Burgh, Benedict (DNB00)
|←Burgess, William Oakley||Dictionary of National Biography, 1885-1900, Volume 07
|Burgh, Hubert de→|
BURGH, BENEDICT (fl. 1472), clerk and translator, became rector of Sandon, Essex, in 1440, archdeacon of Colchester in 1465, a prebendary of St. Paul’s in 1472, and was afterwards made ‘high canon of St. Stephen's' at Westminster. He translated Cato's precepts into English verse. The opening words of Caxton’s translation of Cato’s precepts, printed on 23 Dec. 1483, are: ‘Here begynneth the prologue or prohemye of the booke callid Caton, whiche booke hath ben translated out of Latin in to Englysshe by Mayster Benet Burgh, late Archedeken of Colchester and hye chanon of Saint Stephens at Vifesmestre, which ful craftly hath made it in balade ryal for the erudicion of my lorde Bousher, sone and heyr at that time to my lord the erle of Essex.' Burgh then was probably tutor of the young Lord Bouchier, and was certainly dead in 1483.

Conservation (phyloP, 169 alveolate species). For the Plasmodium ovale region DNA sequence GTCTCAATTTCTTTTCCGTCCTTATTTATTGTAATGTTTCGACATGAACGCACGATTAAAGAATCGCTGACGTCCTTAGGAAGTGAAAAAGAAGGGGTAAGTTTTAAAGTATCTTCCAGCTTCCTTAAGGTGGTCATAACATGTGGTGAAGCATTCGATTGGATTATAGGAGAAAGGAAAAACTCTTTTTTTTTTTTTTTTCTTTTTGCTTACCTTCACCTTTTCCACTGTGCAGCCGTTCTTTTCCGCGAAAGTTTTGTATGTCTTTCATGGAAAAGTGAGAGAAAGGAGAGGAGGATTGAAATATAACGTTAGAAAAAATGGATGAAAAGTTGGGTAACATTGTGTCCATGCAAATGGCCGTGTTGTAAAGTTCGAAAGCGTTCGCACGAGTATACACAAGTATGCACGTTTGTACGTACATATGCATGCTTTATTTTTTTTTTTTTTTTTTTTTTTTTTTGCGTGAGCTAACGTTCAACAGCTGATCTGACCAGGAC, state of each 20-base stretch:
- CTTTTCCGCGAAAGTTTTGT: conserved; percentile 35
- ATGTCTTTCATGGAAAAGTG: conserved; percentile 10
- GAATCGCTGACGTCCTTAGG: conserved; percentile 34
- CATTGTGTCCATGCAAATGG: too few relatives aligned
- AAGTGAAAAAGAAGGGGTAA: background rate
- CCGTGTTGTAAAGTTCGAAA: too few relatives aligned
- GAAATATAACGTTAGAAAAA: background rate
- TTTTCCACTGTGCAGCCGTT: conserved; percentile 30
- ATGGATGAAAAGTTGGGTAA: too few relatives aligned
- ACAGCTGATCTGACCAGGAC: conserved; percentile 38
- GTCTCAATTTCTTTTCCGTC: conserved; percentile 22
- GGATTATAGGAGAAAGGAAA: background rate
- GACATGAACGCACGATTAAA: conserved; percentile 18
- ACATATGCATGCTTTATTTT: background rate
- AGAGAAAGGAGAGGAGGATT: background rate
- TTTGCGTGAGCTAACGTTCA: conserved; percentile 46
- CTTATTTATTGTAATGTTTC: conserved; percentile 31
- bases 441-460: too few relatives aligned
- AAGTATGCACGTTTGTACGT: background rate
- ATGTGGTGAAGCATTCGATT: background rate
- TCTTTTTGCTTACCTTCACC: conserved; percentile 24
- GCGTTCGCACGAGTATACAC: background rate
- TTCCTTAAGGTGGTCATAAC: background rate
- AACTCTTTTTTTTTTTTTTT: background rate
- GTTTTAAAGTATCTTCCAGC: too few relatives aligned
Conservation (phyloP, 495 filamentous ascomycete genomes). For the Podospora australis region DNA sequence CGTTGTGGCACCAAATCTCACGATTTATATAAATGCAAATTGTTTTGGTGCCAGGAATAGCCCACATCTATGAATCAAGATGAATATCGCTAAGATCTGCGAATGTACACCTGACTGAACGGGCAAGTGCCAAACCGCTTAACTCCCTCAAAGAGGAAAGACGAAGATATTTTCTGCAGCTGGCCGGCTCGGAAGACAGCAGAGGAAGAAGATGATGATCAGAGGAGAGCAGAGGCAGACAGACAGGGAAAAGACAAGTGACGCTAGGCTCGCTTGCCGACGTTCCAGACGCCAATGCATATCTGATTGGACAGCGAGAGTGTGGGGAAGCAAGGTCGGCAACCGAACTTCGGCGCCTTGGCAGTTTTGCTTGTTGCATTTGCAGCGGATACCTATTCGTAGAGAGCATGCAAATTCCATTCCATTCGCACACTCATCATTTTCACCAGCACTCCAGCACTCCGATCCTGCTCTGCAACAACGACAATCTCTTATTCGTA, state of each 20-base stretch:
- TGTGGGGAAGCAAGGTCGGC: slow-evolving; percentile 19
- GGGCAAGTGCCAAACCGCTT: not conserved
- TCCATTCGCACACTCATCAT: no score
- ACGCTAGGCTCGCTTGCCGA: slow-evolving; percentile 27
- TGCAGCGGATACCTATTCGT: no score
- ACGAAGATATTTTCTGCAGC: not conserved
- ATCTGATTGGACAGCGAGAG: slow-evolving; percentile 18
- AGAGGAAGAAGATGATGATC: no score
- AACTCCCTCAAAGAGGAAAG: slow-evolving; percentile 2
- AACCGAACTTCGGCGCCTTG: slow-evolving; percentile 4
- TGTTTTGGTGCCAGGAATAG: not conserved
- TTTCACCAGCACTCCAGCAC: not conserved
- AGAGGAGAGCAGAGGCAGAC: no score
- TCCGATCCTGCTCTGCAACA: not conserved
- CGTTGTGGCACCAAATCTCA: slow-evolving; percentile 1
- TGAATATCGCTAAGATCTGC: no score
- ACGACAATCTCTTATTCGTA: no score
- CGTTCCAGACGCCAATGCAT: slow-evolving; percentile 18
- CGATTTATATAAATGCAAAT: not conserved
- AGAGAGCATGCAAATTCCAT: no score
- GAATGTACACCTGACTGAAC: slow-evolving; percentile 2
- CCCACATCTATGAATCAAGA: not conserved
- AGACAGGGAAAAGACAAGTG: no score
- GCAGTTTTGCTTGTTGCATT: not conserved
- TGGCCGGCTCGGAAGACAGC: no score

[Newcourt’s Reportorium, ii. 517; Le Neve’s Fasti, ed. Hardy, ii. 341; Caxton’s Cato in the Library of the British Museum; Ames’s Typogr. Antiq. (Herbert), 49; Tanner's Bibl. Brit. 140.]